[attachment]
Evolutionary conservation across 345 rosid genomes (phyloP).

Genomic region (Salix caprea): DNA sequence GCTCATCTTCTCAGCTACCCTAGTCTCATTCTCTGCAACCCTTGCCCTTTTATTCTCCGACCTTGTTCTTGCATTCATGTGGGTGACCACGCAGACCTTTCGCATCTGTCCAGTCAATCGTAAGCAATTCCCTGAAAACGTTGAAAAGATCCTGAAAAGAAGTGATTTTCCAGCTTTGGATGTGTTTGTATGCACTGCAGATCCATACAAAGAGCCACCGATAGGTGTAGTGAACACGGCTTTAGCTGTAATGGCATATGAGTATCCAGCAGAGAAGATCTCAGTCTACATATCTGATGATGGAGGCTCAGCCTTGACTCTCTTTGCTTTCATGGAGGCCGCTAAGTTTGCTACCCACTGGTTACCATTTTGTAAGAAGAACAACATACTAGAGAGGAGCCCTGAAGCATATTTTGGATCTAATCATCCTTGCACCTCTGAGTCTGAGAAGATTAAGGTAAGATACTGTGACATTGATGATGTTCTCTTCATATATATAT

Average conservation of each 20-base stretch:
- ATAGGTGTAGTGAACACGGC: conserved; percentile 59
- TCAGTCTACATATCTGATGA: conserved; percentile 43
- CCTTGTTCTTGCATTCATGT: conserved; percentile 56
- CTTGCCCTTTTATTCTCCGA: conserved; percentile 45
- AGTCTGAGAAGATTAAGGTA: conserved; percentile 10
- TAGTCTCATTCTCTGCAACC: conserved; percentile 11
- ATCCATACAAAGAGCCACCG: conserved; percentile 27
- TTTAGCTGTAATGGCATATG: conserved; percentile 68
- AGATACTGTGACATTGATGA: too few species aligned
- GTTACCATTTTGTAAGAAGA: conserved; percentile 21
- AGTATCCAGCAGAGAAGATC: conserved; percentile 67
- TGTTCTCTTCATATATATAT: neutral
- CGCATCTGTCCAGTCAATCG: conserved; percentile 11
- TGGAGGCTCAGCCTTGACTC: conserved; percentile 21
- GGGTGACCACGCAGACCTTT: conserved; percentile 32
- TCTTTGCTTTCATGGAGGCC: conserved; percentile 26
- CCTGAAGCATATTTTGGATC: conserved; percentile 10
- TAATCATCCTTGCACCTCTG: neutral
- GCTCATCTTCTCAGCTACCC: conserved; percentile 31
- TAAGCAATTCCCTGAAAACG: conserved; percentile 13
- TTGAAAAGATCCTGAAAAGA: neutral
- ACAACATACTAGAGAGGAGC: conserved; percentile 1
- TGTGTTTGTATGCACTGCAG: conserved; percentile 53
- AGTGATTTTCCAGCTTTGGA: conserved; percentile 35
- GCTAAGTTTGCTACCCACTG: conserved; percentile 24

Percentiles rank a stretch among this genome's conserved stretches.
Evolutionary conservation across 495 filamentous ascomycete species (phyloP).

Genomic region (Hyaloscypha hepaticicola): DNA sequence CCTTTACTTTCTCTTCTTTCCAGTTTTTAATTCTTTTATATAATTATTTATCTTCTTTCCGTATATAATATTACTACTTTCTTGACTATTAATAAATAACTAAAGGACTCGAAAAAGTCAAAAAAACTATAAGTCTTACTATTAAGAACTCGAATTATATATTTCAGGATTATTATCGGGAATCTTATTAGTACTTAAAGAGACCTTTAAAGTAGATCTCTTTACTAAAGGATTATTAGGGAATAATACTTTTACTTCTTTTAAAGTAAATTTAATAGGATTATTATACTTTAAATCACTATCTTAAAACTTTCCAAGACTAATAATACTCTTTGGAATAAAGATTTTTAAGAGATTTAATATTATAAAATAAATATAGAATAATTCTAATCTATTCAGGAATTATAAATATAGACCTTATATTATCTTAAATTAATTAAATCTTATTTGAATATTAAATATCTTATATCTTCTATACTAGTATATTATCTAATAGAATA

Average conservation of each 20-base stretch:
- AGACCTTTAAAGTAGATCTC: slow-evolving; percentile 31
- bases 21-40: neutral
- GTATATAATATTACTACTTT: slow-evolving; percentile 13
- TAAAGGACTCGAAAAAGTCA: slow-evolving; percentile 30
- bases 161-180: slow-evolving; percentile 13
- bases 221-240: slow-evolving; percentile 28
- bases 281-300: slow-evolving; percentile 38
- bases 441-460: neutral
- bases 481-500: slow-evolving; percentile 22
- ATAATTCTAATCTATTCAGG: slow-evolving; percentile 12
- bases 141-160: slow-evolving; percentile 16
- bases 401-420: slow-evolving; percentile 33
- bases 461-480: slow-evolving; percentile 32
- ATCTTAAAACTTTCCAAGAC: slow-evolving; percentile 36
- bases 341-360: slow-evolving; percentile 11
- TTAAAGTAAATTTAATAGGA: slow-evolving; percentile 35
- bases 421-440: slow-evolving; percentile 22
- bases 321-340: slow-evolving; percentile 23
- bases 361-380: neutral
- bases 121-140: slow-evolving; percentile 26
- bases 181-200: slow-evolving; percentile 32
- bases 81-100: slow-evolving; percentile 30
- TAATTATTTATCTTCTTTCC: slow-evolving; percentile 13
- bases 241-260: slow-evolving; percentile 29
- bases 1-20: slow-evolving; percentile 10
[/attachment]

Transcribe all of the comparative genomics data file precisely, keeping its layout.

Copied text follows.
Evolutionary conservation across 345 rosid genomes (phyloP).

Genomic region (Salix caprea): DNA sequence GCTCATCTTCTCAGCTACCCTAGTCTCATTCTCTGCAACCCTTGCCCTTTTATTCTCCGACCTTGTTCTTGCATTCATGTGGGTGACCACGCAGACCTTTCGCATCTGTCCAGTCAATCGTAAGCAATTCCCTGAAAACGTTGAAAAGATCCTGAAAAGAAGTGATTTTCCAGCTTTGGATGTGTTTGTATGCACTGCAGATCCATACAAAGAGCCACCGATAGGTGTAGTGAACACGGCTTTAGCTGTAATGGCATATGAGTATCCAGCAGAGAAGATCTCAGTCTACATATCTGATGATGGAGGCTCAGCCTTGACTCTCTTTGCTTTCATGGAGGCCGCTAAGTTTGCTACCCACTGGTTACCATTTTGTAAGAAGAACAACATACTAGAGAGGAGCCCTGAAGCATATTTTGGATCTAATCATCCTTGCACCTCTGAGTCTGAGAAGATTAAGGTAAGATACTGTGACATTGATGATGTTCTCTTCATATATATAT

Average conservation of each 20-base stretch:
- ATAGGTGTAGTGAACACGGC: conserved; percentile 59
- TCAGTCTACATATCTGATGA: conserved; percentile 43
- CCTTGTTCTTGCATTCATGT: conserved; percentile 56
- CTTGCCCTTTTATTCTCCGA: conserved; percentile 45
- AGTCTGAGAAGATTAAGGTA: conserved; percentile 10
- TAGTCTCATTCTCTGCAACC: conserved; percentile 11
- ATCCATACAAAGAGCCACCG: conserved; percentile 27
- TTTAGCTGTAATGGCATATG: conserved; percentile 68
- AGATACTGTGACATTGATGA: too few species aligned
- GTTACCATTTTGTAAGAAGA: conserved; percentile 21
- AGTATCCAGCAGAGAAGATC: conserved; percentile 67
- TGTTCTCTTCATATATATAT: neutral
- CGCATCTGTCCAGTCAATCG: conserved; percentile 11
- TGGAGGCTCAGCCTTGACTC: conserved; percentile 21
- GGGTGACCACGCAGACCTTT: conserved; percentile 32
- TCTTTGCTTTCATGGAGGCC: conserved; percentile 26
- CCTGAAGCATATTTTGGATC: conserved; percentile 10
- TAATCATCCTTGCACCTCTG: neutral
- GCTCATCTTCTCAGCTACCC: conserved; percentile 31
- TAAGCAATTCCCTGAAAACG: conserved; percentile 13
- TTGAAAAGATCCTGAAAAGA: neutral
- ACAACATACTAGAGAGGAGC: conserved; percentile 1
- TGTGTTTGTATGCACTGCAG: conserved; percentile 53
- AGTGATTTTCCAGCTTTGGA: conserved; percentile 35
- GCTAAGTTTGCTACCCACTG: conserved; percentile 24

Percentiles rank a stretch among this genome's conserved stretches.
Evolutionary conservation across 495 filamentous ascomycete species (phyloP).

Genomic region (Hyaloscypha hepaticicola): DNA sequence CCTTTACTTTCTCTTCTTTCCAGTTTTTAATTCTTTTATATAATTATTTATCTTCTTTCCGTATATAATATTACTACTTTCTTGACTATTAATAAATAACTAAAGGACTCGAAAAAGTCAAAAAAACTATAAGTCTTACTATTAAGAACTCGAATTATATATTTCAGGATTATTATCGGGAATCTTATTAGTACTTAAAGAGACCTTTAAAGTAGATCTCTTTACTAAAGGATTATTAGGGAATAATACTTTTACTTCTTTTAAAGTAAATTTAATAGGATTATTATACTTTAAATCACTATCTTAAAACTTTCCAAGACTAATAATACTCTTTGGAATAAAGATTTTTAAGAGATTTAATATTATAAAATAAATATAGAATAATTCTAATCTATTCAGGAATTATAAATATAGACCTTATATTATCTTAAATTAATTAAATCTTATTTGAATATTAAATATCTTATATCTTCTATACTAGTATATTATCTAATAGAATA

Average conservation of each 20-base stretch:
- AGACCTTTAAAGTAGATCTC: slow-evolving; percentile 31
- bases 21-40: neutral
- GTATATAATATTACTACTTT: slow-evolving; percentile 13
- TAAAGGACTCGAAAAAGTCA: slow-evolving; percentile 30
- bases 161-180: slow-evolving; percentile 13
- bases 221-240: slow-evolving; percentile 28
- bases 281-300: slow-evolving; percentile 38
- bases 441-460: neutral
- bases 481-500: slow-evolving; percentile 22
- ATAATTCTAATCTATTCAGG: slow-evolving; percentile 12
- bases 141-160: slow-evolving; percentile 16
- bases 401-420: slow-evolving; percentile 33
- bases 461-480: slow-evolving; percentile 32
- ATCTTAAAACTTTCCAAGAC: slow-evolving; percentile 36
- bases 341-360: slow-evolving; percentile 11
- TTAAAGTAAATTTAATAGGA: slow-evolving; percentile 35
- bases 421-440: slow-evolving; percentile 22
- bases 321-340: slow-evolving; percentile 23
- bases 361-380: neutral
- bases 121-140: slow-evolving; percentile 26
- bases 181-200: slow-evolving; percentile 32
- bases 81-100: slow-evolving; percentile 30
- TAATTATTTATCTTCTTTCC: slow-evolving; percentile 13
- bases 241-260: slow-evolving; percentile 29
- bases 1-20: slow-evolving; percentile 10